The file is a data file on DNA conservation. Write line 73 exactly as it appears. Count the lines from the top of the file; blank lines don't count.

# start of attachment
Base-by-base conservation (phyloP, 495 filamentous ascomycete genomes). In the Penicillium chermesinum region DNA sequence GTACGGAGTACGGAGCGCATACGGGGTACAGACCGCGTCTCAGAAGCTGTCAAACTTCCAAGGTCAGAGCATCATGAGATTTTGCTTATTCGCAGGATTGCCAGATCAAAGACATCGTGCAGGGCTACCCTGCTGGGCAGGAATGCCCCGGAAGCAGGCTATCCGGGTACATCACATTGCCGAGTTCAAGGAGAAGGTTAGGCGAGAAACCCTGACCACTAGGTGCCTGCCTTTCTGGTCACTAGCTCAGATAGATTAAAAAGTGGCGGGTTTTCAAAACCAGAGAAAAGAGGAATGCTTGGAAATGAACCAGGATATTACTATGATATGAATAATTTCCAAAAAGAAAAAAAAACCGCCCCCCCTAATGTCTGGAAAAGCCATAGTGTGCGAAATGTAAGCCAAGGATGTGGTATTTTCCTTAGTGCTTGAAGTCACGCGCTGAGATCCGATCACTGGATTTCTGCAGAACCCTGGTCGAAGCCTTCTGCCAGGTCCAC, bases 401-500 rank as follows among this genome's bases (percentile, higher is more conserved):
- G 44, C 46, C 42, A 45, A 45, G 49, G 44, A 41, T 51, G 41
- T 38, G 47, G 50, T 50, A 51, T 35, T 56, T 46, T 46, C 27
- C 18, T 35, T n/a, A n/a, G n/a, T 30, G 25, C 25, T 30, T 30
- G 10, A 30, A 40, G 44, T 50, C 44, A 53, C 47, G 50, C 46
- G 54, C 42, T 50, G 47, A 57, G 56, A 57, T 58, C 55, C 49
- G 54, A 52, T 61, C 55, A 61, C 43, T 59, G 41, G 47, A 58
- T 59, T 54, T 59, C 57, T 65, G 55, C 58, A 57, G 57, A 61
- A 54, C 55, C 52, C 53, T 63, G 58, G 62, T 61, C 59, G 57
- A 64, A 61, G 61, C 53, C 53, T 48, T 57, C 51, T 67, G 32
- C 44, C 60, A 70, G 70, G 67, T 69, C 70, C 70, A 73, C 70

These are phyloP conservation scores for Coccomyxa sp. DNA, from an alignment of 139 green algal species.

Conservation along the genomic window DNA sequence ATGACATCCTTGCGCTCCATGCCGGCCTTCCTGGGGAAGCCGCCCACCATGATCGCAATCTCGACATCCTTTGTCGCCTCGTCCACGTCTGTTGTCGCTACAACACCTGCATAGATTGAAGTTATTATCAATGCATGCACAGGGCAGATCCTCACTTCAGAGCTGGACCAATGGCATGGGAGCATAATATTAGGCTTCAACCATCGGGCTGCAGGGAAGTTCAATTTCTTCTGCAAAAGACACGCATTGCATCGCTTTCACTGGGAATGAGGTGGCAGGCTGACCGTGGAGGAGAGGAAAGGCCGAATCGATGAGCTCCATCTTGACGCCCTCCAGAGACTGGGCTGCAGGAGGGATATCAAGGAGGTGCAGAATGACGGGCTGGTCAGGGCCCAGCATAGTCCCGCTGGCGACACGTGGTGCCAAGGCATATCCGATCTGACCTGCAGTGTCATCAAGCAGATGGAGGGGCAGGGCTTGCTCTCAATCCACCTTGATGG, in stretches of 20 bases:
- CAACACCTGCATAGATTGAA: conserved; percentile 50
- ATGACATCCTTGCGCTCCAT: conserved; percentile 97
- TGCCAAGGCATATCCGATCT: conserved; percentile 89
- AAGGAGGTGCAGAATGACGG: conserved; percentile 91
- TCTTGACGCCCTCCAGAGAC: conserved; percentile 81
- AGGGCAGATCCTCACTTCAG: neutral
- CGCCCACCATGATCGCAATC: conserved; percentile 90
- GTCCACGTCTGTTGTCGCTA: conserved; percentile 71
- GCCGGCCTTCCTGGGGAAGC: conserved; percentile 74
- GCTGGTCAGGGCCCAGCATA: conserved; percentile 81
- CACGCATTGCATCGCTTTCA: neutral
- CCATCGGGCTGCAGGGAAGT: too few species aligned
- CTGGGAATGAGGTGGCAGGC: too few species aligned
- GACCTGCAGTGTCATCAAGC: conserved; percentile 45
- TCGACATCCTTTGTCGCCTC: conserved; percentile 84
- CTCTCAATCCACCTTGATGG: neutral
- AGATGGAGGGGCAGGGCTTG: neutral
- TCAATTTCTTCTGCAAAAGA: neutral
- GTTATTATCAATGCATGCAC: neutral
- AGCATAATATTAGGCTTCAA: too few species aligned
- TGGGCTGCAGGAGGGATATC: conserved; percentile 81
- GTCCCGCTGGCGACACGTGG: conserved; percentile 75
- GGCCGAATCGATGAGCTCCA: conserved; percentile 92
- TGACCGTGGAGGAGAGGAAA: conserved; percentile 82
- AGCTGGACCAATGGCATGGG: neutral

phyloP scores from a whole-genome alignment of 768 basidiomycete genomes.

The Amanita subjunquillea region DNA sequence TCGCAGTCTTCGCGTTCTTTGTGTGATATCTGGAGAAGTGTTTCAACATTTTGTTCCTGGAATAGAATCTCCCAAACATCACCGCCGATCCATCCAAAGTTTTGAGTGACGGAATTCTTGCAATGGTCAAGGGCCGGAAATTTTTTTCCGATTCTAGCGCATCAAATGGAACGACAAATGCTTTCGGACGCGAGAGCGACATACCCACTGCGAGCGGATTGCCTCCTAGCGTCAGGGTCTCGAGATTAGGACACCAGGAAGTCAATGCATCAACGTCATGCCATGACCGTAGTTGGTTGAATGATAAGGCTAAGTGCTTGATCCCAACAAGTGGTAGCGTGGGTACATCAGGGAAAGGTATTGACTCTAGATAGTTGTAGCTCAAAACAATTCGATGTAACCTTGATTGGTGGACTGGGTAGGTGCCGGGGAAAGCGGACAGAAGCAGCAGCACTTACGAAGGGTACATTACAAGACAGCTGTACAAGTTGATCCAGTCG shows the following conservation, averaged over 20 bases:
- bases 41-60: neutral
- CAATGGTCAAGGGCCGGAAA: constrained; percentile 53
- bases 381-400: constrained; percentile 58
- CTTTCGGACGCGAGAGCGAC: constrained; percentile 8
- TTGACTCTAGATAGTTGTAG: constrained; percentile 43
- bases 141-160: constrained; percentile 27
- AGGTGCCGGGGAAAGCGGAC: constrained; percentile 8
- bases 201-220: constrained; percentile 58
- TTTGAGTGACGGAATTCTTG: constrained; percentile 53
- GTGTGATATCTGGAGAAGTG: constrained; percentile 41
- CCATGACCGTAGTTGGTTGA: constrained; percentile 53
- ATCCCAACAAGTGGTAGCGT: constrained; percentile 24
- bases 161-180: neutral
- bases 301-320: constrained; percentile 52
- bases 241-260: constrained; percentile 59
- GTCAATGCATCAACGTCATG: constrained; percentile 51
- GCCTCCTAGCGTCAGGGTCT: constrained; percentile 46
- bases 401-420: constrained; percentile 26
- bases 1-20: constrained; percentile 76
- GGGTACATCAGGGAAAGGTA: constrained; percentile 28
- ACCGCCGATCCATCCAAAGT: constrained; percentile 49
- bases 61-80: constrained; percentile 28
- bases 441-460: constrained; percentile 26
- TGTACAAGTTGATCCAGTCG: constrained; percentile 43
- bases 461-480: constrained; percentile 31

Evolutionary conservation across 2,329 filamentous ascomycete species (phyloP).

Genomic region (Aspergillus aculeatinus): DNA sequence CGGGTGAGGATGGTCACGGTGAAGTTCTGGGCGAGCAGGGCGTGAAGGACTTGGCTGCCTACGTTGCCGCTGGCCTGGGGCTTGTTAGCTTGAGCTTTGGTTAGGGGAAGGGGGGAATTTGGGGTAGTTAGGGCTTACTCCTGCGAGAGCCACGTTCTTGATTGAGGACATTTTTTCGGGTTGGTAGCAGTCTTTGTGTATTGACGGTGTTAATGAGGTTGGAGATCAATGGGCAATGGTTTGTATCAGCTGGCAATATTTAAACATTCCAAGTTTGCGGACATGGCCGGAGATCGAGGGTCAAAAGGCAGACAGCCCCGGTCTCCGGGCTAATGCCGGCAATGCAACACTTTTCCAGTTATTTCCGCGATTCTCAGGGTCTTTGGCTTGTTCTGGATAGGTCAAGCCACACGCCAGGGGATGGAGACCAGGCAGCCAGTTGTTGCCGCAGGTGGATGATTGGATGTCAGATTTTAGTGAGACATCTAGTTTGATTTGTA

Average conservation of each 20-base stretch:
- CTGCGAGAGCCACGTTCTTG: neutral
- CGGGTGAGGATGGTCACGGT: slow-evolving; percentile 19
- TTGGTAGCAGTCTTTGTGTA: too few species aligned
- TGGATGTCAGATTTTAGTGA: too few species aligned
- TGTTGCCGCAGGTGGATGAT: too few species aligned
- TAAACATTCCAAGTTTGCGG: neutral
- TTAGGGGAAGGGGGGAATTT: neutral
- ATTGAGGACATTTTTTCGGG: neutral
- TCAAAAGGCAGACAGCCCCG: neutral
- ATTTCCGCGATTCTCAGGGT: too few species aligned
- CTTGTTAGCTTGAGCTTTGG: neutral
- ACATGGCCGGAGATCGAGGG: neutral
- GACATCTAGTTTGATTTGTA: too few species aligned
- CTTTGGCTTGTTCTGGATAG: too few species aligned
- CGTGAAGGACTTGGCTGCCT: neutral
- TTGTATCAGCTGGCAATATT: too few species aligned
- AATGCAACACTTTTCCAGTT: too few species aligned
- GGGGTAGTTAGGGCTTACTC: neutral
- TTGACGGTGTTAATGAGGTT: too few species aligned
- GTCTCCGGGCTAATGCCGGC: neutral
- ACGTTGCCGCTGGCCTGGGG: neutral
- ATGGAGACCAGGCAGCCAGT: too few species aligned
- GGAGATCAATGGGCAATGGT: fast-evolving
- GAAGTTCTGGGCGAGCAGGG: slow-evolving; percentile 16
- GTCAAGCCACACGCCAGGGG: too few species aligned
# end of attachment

- TGTTGCCGCAGGTGGATGAT: too few species aligned